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Desert Island Books: Miranda from Miranda’s Notebook


Miranda's Notebook

It’s been a while since I’ve come across a blog I love as much as Miranda’s Notebook. After first following her on Instagram (she has both a lifestyle and a Bookstagram account) I spent almost an entire afternoon when I was back in the UK reading through the archives of her blog – from a flower arranging workshop Miranda took part in at Artists Residence in the Cotswolds (where I was lucky enough to stay while back in the UK), to her review of Carbis Bay Hotel in Cornwall, that was featured in one of my very favourite books, Rosamund Pilcher’s The Shell Seekers. She also hosts a podcast called Tea and Tattle with her best friend Sophie, in which she chats with bestselling authors and discusses everything from the art of Lagom  to her favourite magazines. I adore Miranda’s picture-perfect mix of lifestyle, travel, London-living and books and was thus delighted when she agreed to share her Desert Island Books picks with me. From an atmospheric tale by Daphne Du Maurier to the book she turns to when in need of cheering up, read on to find out which eight books would make the cut were she to find herself stranded on a desert island.

Persuasion by Jane Austen

I’d be tempted to cheat and ask for the entire Austen canon, bound into one volume, but if I had to pick only one of her novels it would be my favourite, Persuasion. I always find so much to admire in Anne Eliot’s kind, gentle disposition and astute mind. Her story reminds me to have courage, even when life is at its hardest.

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Ballet Shoes by Noel Streatfeild

I credit reading Ballet Shoes at an impressionable age for my love of ballet (and of London – how I longed for years to visit the Cromwell Road and the Victoria and Albert museum, just like the Fossil sisters). A decade of ballet training taught me how to be disciplined and hard-working, and Ballet Shoes still holds a special place in my heart.

The Tenant of Wildfell Hall by Anne Bronte

Anne Bronte is sadly the most underrated of the Bronte sisters, and her incredible novel, The Tenant of Wildfell Hall, deserves to be much more widely read. I prefer it to Wuthering Heights and Jayne Eyre. In her book, Anne Bronte examines the consequences of a disastrous marriage, when her heroine, Helen Graham, is forced to flee from an abusive, alcoholic husband. It was an extraordinary novel for its time and still resonates with readers today.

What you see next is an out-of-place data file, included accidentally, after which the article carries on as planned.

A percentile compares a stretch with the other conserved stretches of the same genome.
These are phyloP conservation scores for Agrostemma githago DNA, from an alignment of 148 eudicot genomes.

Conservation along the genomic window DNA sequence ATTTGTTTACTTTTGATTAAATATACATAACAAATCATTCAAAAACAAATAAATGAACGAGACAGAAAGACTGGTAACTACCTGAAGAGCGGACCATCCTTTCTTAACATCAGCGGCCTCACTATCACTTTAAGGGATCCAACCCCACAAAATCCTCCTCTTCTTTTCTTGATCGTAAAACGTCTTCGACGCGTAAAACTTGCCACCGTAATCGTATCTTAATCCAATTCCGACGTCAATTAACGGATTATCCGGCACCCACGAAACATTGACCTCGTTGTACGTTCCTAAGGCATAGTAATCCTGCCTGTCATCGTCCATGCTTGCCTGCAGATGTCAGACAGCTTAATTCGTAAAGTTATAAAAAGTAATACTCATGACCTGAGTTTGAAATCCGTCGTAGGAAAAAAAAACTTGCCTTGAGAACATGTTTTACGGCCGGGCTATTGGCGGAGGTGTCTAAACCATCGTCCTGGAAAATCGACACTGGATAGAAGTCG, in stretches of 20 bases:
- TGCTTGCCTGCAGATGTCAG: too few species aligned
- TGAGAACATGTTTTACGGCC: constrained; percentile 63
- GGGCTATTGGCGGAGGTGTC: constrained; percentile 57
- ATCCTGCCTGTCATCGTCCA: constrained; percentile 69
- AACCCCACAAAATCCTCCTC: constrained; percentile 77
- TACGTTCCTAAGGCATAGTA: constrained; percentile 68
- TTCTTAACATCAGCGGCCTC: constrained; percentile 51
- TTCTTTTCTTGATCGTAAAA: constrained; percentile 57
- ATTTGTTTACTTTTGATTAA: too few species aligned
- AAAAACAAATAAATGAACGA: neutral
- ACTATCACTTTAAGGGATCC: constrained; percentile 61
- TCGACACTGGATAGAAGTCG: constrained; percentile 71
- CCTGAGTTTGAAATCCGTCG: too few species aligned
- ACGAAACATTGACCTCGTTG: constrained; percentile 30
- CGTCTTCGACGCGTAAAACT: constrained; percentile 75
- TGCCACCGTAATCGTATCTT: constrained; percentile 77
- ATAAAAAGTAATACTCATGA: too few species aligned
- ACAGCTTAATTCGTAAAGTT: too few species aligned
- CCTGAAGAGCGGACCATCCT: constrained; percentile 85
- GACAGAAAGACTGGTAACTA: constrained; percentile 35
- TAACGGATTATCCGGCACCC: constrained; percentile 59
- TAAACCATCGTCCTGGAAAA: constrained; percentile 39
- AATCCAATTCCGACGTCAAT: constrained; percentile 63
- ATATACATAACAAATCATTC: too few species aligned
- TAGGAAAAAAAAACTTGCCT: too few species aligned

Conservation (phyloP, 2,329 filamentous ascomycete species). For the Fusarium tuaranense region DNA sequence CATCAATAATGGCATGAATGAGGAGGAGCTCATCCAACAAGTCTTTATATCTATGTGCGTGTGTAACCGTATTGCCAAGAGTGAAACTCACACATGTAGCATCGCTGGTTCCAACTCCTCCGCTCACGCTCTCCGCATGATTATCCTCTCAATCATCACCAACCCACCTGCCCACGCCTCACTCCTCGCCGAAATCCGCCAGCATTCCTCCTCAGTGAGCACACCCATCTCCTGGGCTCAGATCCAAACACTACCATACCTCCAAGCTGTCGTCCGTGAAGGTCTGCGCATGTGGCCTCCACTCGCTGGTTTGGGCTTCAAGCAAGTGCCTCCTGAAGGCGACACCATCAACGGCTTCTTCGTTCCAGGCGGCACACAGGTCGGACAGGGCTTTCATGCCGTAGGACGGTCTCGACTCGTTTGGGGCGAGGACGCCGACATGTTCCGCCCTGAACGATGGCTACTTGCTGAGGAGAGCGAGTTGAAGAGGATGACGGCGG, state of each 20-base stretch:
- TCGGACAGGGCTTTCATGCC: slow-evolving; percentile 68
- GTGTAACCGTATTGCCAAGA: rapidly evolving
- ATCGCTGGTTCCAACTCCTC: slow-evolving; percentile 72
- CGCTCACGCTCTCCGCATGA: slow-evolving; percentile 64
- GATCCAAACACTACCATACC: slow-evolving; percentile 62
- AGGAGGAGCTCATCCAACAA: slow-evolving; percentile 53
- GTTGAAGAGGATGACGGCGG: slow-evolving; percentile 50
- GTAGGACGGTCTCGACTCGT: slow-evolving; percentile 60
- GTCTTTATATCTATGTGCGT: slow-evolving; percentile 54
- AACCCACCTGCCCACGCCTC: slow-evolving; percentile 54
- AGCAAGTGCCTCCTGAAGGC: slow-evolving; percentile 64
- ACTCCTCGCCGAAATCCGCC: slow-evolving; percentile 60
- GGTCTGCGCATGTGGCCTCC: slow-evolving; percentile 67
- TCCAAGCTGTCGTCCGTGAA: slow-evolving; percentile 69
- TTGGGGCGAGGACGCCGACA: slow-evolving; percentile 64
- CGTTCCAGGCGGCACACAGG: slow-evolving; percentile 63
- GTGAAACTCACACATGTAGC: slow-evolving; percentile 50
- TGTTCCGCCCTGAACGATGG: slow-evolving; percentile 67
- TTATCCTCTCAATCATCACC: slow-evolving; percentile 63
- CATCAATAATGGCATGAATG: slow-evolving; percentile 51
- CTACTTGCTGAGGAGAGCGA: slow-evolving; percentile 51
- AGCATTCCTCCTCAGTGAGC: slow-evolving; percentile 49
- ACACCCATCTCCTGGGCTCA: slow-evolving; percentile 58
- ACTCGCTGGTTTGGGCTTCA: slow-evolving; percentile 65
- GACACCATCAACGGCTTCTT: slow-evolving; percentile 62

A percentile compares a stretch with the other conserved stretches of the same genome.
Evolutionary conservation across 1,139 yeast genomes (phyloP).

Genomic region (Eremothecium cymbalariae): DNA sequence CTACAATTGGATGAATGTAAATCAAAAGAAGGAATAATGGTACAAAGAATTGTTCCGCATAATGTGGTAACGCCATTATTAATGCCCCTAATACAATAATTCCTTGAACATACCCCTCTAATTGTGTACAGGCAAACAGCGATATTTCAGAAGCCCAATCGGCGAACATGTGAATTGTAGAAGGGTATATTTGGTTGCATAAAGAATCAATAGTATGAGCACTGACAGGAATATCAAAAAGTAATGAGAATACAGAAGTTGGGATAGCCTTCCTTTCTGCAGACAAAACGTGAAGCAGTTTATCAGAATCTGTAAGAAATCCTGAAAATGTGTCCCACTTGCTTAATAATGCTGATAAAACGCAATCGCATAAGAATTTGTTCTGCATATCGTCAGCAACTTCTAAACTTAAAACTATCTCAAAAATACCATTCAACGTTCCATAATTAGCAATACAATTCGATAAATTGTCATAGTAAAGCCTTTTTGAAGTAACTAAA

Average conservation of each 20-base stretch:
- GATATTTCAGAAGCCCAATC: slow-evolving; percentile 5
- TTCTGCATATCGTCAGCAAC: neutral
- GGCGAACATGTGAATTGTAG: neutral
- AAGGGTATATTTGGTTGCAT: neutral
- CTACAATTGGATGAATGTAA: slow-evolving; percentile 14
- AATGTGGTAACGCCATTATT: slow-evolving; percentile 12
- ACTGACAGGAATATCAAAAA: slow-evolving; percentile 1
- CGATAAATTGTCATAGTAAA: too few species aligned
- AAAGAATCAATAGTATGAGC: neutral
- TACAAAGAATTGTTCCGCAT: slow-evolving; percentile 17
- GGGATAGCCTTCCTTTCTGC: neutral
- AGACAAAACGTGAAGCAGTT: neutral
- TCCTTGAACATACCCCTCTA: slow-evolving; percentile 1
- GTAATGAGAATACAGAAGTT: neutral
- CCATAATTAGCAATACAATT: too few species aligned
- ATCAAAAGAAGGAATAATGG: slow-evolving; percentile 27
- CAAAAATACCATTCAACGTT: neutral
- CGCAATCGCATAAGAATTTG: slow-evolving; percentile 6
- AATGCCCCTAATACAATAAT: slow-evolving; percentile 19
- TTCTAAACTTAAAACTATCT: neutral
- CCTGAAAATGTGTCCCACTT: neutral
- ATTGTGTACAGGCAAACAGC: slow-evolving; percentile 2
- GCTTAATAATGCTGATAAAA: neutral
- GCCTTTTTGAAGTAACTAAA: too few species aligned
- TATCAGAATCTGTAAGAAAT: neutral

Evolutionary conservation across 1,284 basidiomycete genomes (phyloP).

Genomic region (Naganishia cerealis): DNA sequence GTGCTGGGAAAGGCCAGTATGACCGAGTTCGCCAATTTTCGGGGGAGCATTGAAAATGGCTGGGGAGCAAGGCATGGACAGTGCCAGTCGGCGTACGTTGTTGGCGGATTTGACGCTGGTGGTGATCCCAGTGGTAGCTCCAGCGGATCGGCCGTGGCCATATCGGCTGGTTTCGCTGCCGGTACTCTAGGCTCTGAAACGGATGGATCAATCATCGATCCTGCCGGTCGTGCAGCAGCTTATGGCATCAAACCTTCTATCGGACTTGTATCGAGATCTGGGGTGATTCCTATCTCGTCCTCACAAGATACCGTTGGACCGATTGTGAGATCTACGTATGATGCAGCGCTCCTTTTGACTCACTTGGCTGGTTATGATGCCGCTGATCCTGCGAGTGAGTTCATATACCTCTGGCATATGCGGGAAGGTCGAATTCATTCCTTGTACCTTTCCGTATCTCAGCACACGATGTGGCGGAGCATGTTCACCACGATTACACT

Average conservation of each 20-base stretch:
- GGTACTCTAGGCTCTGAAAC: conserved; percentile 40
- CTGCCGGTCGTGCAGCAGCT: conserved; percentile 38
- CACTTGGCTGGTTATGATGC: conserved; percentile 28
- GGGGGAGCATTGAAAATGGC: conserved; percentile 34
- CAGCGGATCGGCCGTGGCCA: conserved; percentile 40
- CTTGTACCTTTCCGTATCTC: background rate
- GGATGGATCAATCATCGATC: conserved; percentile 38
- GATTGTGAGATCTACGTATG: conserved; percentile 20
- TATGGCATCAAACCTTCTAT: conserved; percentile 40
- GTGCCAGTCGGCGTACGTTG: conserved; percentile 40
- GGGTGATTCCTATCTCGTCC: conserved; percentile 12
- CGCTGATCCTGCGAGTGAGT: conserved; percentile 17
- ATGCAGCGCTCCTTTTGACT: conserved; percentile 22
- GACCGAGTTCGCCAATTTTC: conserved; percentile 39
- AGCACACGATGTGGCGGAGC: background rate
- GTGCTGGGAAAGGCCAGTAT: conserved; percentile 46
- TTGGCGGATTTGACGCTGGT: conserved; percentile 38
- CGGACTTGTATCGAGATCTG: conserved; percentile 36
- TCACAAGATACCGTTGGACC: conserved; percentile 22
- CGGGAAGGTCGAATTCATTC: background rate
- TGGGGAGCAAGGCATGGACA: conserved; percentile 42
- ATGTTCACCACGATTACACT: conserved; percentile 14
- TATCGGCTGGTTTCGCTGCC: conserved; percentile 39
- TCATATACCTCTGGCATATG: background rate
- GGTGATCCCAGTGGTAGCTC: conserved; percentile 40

Diary of a Provincial Lady by E. M. Delafield

The gentle humour and host of unforgettable characters makes Diary of a Provincial Lady one of my ultimate comfort reads. It’s the perfect hot water bottle and duvet kind of book, but even without those amenities, would be sure to soothe the soul.

My Cousin Rachel by Daphne Du Maurier

Perhaps if I had a copy of My Cousin Rachel with me on a desert island, I could finally make up my mind about the novel’s central question: was the eponymous Rachel an innocent victim or a self-serving hypocrite? No one does atmosphere and suspense as well as Du Maurier, and the story of Philip Ashley and his elusive, beautiful cousin keeps me gripped with every reread.

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Anne of Green Gables by L. M. Montgomery

Anne’s sunny optimism and vivid imagination would be very good company whenever I felt a little lonely. She’s one of the most resilient characters I know, and I love her fiery spirit and ability to take delight in life’s small, simple pleasures.

Cold Comfort Farm by Stella Gibbons

Another favourite heroine of mine is Flora Poste from Cold Comfort Farm. Full of common sense and a born organiser, Flora soon whips her chaotic cousins, the Starkadders, and their dilapidated farm into shape. This is a deliciously witty novel, and who couldn’t warm to the charming Flora who declares ‘when I am fifty-three or so I would like to write a novel as good as ‘Persuasion’ but with a modern setting of course. For the next thirty years or so I shall be collecting material for it.’

Right-Ho Jeeves by P. G Wodehouse

Whenever I’m feeling a little down, I always turn to a Wodehouse novel to cheer me up. The Jeeves and Wooster escapades never fail to make me laugh out loud, and Right-Ho Jeeves is one of my most highly-rated books from the series.

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